▪ Risks of bias associated with unblinded re-assessment

Multi-arm group sequential designs with a simultaneous stopping rule [54]

A design with 3 arms or more, with planned interim analyses with a simultaneous stopping rule using predefined boundaries. This rule aims to detect at least one efficacious treatment out of all tested arms. The trial may stop for one or more arms because of futility, or for all arms when efficacy is proven for at least one of them.

▪ At least 3 arms including control (placebo)

▪ At least 1 interim analysis

▪ Time to outcome faster than accrual/enrolment rate

Developed for normally distributed endpoints, conferrable to other types (i.e. binary), relying on asymptotic normality of the corresponding test statistics.

▪ More patients are randomized to a treatment arm due to the common control arm

▪ More efficient use of available patients (i.e. lower average sample number than for the separate stopping rule, up to 21% depending on design):

▪ Possibility of head to head comparisons between different treatments

▪ Not applicable to historically/externally controlled studies

▪ More complex trial conduct

▪ In case of no early estopping, interim analyses could result in an overall longer trial compared to single stage designs

▪ The potential to marginally miss a second efficacious intervention

Sequential design for small samples starting from a maximum sample size [55]

Using a group sequential design, an analysis will be performed before the trial is finished, based on the available data collected at that (pre-defined) moment. The aim of this design is to pick up large benefits or lack of benefit signals earlier.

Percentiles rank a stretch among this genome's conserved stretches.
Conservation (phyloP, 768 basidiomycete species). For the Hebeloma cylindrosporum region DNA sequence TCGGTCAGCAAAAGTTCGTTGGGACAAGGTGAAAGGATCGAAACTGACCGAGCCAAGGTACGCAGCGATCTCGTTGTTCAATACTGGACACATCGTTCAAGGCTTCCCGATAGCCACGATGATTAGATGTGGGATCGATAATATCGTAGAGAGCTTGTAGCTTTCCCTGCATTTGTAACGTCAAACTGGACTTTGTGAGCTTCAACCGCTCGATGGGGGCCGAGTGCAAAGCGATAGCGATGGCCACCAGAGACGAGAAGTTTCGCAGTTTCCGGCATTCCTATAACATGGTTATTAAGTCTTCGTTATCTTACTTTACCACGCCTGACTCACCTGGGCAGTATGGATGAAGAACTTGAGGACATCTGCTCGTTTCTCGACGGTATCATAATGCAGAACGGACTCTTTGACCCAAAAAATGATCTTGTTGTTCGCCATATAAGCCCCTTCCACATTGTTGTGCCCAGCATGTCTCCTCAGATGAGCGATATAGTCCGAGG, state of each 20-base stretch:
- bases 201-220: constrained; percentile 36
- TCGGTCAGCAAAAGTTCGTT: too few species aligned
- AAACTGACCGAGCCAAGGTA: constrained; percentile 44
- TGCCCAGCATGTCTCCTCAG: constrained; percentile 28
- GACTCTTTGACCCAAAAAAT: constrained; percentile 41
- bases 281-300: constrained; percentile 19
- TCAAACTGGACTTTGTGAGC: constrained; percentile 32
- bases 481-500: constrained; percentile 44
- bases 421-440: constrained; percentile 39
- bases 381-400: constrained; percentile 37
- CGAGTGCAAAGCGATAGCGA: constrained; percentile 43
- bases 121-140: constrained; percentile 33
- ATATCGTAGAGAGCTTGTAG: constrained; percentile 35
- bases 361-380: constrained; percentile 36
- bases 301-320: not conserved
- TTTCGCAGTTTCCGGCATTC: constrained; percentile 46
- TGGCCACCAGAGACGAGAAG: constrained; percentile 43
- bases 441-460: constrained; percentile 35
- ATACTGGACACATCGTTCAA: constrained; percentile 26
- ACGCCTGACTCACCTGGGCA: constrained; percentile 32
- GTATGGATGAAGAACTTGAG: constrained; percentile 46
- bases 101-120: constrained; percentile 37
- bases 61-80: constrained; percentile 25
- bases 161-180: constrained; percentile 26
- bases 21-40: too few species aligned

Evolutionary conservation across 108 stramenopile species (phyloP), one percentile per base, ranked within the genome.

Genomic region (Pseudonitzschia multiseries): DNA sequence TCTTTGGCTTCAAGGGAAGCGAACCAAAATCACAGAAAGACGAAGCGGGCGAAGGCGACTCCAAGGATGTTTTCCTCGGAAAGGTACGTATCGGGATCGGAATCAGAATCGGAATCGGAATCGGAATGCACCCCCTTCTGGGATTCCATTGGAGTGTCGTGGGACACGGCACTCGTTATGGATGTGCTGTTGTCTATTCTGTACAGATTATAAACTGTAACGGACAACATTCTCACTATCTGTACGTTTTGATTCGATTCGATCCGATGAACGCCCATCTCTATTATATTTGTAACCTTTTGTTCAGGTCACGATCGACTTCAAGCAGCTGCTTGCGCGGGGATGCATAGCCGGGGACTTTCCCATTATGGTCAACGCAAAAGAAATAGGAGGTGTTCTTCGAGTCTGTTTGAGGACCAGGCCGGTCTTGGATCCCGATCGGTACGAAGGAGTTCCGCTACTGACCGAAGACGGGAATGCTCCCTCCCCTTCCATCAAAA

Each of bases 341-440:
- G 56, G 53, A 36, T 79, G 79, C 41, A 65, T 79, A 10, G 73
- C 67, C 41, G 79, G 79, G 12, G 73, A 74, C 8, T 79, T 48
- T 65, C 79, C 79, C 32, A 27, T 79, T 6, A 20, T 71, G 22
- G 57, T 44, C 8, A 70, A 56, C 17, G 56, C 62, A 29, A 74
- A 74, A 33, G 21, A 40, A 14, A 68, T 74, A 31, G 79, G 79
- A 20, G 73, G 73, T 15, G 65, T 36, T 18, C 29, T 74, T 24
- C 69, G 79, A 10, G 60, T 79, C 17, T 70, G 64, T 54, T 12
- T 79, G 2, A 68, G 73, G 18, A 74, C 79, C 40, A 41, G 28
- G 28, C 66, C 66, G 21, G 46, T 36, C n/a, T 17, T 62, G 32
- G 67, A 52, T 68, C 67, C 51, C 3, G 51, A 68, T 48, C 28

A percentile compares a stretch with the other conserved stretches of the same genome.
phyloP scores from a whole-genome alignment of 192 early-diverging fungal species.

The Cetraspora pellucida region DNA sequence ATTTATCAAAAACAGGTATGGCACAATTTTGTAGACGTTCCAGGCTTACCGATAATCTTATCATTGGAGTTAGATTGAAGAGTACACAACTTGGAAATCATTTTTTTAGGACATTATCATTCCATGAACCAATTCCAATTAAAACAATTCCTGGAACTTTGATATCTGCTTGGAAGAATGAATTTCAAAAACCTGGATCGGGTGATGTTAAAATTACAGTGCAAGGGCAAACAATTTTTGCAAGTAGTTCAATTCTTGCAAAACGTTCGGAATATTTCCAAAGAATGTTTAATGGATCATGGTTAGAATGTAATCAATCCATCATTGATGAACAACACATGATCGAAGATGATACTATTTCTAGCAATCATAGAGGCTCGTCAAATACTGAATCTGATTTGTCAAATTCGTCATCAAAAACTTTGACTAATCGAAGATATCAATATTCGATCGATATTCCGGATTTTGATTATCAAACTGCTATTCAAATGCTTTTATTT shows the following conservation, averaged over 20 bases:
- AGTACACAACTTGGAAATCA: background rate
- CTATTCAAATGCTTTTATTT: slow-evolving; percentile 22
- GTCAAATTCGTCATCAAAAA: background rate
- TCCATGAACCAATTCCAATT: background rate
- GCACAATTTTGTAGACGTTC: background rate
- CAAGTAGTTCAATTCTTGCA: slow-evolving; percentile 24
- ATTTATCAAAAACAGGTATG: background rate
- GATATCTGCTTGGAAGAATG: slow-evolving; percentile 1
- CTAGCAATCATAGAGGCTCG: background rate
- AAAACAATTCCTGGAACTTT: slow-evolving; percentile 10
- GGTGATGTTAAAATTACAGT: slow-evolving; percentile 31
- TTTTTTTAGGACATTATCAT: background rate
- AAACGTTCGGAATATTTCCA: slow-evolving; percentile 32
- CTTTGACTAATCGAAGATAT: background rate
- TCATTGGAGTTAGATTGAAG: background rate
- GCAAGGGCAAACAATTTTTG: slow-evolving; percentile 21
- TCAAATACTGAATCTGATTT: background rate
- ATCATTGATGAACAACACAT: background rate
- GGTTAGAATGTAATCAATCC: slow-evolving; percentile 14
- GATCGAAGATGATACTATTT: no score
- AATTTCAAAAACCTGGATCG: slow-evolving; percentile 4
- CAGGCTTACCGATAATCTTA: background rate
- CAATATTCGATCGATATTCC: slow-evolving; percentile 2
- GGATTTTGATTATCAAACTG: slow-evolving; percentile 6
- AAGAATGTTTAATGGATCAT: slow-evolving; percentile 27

The proposed method uses the maximum available sample size as a starting point for planning the study, taking into account the desired chance to pick up a therapeutic effect if it really exists, and then continues with the refined calculations of the limit boundaries. This method determines the optimal number of interim analyses to be performed, while keeping the chance low of concluding that a treatment works - while in real life it does not work.

▪ Needs to start from maximum sample size that can be recruited

▪ At least 1 interim analysis

▪ Time to outcome faster than accrual rate

▪ Increased precision when using prior knowledge (from historical data or previous trials) to estimate treatment effect size, and thereby increased precision for the adjustment of boundaries

▪ Optimised use of maximum available patient pool in the development programme (especially for ultra-rare settings)

▪ More interim analyses will provide extra work

▪ Sufficient level of evidence, but not overwhelming

Bayesian sample size re-estimation using power priors [56]

 

Bayesian statistics, use probability distributions, often including a probability of the belief in the intervention before the start of the trial (the prior). For normally distributed outcomes, an assumption for the variance needs to be made to inform the sample size needed, which is usually based on limited prior information, especially in small populations. When using a Bayesian approach, the aggregation of prior information on the variance with newly collected data is more formalized. The uncertainty surrounding prior estimates can be modelled with prior distributions. The authors adapt the previously suggested methodology to facilitate sample size re-estimation. In, addition, they suggest the employment of power priors in order for operational characteristics to be controlled.

▪ At least 1 interim analysis

▪ Randomisation

▪ 1 control and 1 experimental arm

▪ Developed for continuous endpoints, transportable to other types of outcomes

▪ More efficient use of available patients for the development programme (i.e. smaller sample size)

▪ Increased precision when optimally using prior knowledge (from historical data or previous trials) to estimate treatment effect size

▪ Control of type I error

▪ Extra patients needed in case of effect size overestimation

Dynamic borrowing using power priors that control type I error [57]